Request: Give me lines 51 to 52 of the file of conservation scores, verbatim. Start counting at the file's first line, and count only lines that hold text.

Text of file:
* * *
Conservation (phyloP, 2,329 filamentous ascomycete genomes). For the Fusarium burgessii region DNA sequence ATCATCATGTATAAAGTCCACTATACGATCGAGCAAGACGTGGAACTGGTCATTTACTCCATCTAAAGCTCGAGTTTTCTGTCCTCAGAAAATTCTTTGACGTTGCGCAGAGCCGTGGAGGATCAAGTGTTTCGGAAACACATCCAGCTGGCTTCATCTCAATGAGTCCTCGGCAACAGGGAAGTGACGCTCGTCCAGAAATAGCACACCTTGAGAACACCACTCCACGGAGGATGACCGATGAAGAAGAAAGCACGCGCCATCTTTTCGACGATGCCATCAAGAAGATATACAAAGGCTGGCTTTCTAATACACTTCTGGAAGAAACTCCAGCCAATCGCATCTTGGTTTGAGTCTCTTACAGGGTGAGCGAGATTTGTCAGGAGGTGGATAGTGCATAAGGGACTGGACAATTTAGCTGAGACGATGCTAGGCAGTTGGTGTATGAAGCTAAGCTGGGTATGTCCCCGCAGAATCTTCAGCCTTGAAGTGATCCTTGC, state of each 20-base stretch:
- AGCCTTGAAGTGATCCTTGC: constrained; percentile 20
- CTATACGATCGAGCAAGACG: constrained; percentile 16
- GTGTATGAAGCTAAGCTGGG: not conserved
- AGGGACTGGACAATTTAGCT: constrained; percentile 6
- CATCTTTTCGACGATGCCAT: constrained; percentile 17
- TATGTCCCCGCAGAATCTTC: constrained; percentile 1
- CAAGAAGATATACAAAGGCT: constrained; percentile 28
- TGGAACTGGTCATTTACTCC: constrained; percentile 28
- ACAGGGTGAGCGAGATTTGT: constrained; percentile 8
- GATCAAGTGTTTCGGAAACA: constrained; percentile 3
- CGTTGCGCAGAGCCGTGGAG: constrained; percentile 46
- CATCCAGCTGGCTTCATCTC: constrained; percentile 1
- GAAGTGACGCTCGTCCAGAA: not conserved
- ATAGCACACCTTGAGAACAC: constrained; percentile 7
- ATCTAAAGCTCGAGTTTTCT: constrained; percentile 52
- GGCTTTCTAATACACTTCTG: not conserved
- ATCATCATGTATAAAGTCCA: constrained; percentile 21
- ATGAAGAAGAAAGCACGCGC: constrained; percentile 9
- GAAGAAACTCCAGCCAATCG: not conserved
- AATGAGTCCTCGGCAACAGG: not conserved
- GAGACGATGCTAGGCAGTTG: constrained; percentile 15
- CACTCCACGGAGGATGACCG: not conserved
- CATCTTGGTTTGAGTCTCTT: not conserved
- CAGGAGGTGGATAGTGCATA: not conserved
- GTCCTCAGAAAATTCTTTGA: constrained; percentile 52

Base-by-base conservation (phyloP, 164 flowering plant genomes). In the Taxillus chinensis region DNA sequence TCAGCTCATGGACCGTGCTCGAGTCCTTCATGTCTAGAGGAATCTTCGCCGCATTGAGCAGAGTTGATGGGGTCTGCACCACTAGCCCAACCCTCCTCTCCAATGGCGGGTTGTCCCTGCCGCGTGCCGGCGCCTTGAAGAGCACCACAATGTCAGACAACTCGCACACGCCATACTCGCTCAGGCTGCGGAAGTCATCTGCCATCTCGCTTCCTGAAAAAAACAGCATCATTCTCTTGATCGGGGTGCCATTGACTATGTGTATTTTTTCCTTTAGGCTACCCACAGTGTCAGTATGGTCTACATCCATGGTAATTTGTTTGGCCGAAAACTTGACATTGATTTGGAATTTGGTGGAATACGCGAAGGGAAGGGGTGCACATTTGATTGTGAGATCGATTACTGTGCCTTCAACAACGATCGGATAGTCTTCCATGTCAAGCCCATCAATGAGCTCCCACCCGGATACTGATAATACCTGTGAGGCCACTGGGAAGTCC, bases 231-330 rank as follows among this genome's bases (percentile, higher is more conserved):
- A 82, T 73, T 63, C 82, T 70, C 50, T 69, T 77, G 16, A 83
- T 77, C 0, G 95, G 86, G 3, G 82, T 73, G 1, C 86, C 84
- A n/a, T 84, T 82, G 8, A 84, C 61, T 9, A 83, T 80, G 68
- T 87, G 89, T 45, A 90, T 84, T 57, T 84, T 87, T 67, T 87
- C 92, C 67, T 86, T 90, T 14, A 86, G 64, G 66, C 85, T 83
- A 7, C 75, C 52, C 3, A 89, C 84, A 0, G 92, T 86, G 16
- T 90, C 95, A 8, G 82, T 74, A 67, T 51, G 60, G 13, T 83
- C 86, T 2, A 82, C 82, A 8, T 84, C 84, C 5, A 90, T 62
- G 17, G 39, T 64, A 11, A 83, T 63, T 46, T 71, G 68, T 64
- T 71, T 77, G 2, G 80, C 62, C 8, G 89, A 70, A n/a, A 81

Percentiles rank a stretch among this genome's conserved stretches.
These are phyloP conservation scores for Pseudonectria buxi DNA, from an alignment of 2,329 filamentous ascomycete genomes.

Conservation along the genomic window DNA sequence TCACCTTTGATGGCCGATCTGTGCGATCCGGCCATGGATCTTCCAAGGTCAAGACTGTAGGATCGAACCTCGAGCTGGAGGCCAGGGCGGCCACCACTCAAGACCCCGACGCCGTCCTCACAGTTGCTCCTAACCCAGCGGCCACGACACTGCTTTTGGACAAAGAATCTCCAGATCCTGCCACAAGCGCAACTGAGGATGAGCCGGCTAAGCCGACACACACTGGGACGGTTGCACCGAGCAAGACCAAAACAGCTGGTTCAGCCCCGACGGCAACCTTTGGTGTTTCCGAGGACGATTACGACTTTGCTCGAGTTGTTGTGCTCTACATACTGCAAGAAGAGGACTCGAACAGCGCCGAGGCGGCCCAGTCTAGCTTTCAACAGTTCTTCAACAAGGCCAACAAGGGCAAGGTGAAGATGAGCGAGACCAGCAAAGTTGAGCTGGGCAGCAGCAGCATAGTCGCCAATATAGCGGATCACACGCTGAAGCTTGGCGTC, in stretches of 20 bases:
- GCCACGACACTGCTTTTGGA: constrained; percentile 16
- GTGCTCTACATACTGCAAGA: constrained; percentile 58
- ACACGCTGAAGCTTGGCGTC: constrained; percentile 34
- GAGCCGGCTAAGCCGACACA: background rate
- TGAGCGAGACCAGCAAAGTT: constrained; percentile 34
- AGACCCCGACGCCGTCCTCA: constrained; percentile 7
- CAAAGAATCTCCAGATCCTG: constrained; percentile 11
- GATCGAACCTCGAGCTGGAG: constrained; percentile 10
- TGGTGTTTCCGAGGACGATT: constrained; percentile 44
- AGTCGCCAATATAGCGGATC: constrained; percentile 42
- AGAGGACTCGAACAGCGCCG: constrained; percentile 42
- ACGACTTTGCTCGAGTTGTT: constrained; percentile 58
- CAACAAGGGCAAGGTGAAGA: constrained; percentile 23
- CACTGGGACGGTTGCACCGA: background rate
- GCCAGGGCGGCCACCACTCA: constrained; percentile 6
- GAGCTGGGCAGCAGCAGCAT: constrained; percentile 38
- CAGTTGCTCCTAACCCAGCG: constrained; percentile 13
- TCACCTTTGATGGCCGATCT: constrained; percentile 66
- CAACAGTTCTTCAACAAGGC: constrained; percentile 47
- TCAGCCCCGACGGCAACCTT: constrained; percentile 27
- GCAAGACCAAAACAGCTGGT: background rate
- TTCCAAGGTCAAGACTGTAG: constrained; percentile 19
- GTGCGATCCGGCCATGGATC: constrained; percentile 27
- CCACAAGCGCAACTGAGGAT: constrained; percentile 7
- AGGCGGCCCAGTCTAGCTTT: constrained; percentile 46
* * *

- AGAGGACTCGAACAGCGCCG: constrained; percentile 42
- ACGACTTTGCTCGAGTTGTT: constrained; percentile 58